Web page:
Your Woman Gone Too?

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For some special friends…

Billy and Dad's Music Emporium

James Baldwin (1962):

In all jazz, and especially the blues, there is something tart and ironic, authoritative and double-edged. White Americans seem to feel that happy songs are happy and sad songs are sad, and that, God help us, is exactly the way most white Americans sing them . . . Only people who have been “down the line,” as the song puts it, know what this music is about. I think it was Big Bill Broonzy who used to sing “I Feel So Good,” a really joyful song about a man who is on his way to the railroad station to meet his girl. She’s coming home. It is the singer’s incredibly moving exuberance that makes one realize how leaden the time must have been while she was gone. There is no guarantee that she will stay this time, either, as the singer clearly knows, and, in fact, she…

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A Photo Tribute of my son, Brad Custer

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Due to the tremendous response to my post, “Literary Find:  A Heart Torn, A Soul Mended: A Bereaved Parent’s Search for Harmony,” I asked the book’s author Ms. Tricia Wolfe what could we do as a follow-up to the interview.  With the anniversary of her son’s death nearing, we both thought it would be a great idea to do a photostory tribute to Brad.  It is very obvious that she loved her son very much!


A Photo Tribute of my son, Brad Custer

Born: February 4, 1974

Died: March 23, 2003



Baby Brad!

Baby Brad!

I heard his first heartbeat…held him and looked into his eyes…I relive the wonder and special meaning of that day every year!

With Grandma Johanna, brother and mom in Grandma's backyard.

With Grandma Johanna, brother and mom in Grandma’s backyard.

Grandma Johanna hosted an annual corn roast Labor Day each year at her home.  We all thrived on those family gatherings.

Again with Grandma Johanna, brother and mom, at the RenCen

Again with Grandma Johanna, brother and mom, at the RenCen (Detroit)

She always glowed when surrounded by her grandchildren and great grandchildren.

Jammin' with giant Tinker Toys in our basement playroom, four years old.

Jammin’ with giant Tinker Toys in our basement playroom, four years old.

He had a way of bringing special moments to our days… a delightful child, full of joy and wonder.

Standing at the foot of the Rockies with me and his brother, age 3.

Standing at the foot of the Rockies with me and his brother, age 3.

“Go Rest High On that Mountain” Son, your work on earth is done.”

A close up of us three.

A close up of us three.

 A proud momma with her two sons. 

Vacation photo at a working pilgrim farm in New England.

Vacation shot at a working pilgrim farm in Massachusetts with mom and brother.

Brad added a touch of fun and wonder to every family vacation we took.

Brad was sort of a St. Francis type of guy as he loved animals and had many pets. Here he is holding our albino runaway dog, "Duchess".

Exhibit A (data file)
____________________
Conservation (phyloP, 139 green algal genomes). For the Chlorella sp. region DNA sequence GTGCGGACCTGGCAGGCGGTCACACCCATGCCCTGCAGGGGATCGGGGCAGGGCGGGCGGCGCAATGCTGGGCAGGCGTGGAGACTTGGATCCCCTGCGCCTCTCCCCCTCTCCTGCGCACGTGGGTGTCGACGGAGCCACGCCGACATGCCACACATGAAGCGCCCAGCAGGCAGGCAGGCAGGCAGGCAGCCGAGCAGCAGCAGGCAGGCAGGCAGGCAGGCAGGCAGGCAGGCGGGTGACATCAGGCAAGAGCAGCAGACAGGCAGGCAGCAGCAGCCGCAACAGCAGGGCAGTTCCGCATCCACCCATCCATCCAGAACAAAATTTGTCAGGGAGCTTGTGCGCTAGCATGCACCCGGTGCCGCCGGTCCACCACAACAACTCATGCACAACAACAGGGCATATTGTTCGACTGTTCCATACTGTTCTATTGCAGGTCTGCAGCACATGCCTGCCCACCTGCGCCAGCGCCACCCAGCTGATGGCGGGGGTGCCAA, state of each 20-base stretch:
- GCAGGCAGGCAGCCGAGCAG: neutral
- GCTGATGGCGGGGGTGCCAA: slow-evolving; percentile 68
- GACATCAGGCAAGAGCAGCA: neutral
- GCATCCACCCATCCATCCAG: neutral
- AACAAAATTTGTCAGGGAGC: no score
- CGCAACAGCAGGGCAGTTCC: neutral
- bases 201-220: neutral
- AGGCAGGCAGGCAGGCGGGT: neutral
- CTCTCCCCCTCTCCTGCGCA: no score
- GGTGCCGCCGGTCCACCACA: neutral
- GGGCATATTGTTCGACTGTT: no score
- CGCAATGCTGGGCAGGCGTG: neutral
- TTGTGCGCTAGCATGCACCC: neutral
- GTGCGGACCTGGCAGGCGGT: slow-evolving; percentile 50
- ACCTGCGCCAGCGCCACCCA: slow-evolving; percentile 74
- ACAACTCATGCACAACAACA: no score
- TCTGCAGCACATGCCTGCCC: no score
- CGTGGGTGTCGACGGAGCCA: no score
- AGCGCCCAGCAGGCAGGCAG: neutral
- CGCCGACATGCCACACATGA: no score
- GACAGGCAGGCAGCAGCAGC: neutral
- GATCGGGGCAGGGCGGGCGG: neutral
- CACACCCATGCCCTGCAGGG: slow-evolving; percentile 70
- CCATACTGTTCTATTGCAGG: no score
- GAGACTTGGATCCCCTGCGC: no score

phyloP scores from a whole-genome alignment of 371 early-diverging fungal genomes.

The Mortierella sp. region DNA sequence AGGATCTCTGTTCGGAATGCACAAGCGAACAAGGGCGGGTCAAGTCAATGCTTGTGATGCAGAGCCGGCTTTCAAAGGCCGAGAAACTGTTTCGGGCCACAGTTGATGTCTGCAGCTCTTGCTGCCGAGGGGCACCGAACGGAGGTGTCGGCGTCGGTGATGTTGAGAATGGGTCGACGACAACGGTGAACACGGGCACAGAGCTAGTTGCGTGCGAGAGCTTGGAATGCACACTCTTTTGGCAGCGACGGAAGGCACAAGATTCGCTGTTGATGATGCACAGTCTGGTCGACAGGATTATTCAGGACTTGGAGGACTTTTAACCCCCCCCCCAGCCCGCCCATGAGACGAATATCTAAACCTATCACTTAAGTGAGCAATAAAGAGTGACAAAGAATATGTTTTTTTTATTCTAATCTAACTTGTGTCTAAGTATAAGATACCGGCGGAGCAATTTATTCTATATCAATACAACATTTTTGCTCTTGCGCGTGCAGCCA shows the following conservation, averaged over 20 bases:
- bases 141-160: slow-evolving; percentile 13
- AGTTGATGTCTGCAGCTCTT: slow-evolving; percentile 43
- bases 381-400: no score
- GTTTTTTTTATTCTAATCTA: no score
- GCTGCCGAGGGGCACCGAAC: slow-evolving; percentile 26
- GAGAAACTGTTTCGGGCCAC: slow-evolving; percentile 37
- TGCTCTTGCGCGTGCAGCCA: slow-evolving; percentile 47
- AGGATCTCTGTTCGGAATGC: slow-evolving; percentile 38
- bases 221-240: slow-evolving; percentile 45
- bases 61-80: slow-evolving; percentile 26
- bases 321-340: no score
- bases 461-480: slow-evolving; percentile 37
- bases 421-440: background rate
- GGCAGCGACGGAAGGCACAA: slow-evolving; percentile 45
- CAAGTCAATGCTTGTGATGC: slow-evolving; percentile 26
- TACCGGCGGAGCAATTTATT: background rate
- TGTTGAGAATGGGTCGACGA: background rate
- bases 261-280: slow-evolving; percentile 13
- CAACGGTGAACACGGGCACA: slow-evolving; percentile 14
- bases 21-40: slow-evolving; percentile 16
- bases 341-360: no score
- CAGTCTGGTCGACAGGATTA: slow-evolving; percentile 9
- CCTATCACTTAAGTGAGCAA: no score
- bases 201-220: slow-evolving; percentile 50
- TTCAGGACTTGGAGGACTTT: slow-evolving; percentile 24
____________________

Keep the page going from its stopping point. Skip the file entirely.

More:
Brad was sort of a St. Francis type of guy as he loved animals and had many pets. Here he is holding our albino runaway dog, “Duchess”.

His was a quiet love, strong, yet gentle…he communicated straight from the heart

A handsome pre-teen in middle school.

A handsome pre-teen in middle school.

Through every stage and through every age he was beloved by all who knew him.

Sophomore at Northville High School

Sophomore at Northville High School

As Brad moved out of boyhood into manhood, his sense of wonder and joy grew into an aura of self-discovery and a concern and compassion for others.

Dressed up and happy, ready for the Senior Prom!

Dressed up and happy, ready for the Senior Prom!

Brad was the kinda guy who could connect with anyone, anywhere: dressed up or in jeans, his personality touched many. 


Proud to be the "Best Man" at his brother's wedding (1997).

Proud to be the “Best Man” at his brother’s wedding (1997).

A special boy who became a special man!


Brad and brother Scott

Brad and brother Scott

They were the greatest gifts to each other!

One of the last photos of Brad, watching a California sunset (2000).

One of the last photos of Brad, watching a California sunset (2000).

As he grew into manhood, he filled my heart with pride…So many mountains he climbed!

Memories of Yesterday…Fill a mom’s heart…With love always

What Is A Friend…What A Friend Is…What A Friend Does?


Many people have opined on what a friend is.  With Thanksgiving approaching and the opportunity to reflect on memories of family and friendships in the air, I thought I would share a few quotes or statements from some near-famous or famous people as to what friendship really is…or isn’t?  Now, I have got to tell you that I shared this blog with a friend before I published it and she said all of the quotes were very nice, but she wanted to know how I defined being a friend or what characteristics were necessary to be a friend of mine?  I quickly realized that, as a friend, I did different things for different people and I am sure that’s how I pick my friends.  No two people are exactly alike and therefore it was virtually impossible to nail it down to one or two traits.  I think I ask for and give a lot of different things as a friend, so in a way the diversity of these quotes probably reflect my personal behavior in being a friend and choosing friends.  Lastly, I must say that I have some tremendous friends, males and females.  Our love and support for each other is boundless.  I have a lot of friends but only a few really, really good ones.  I am so blessed to be able say to all of them…thanks for being a friend and for allowing me to be theirs too!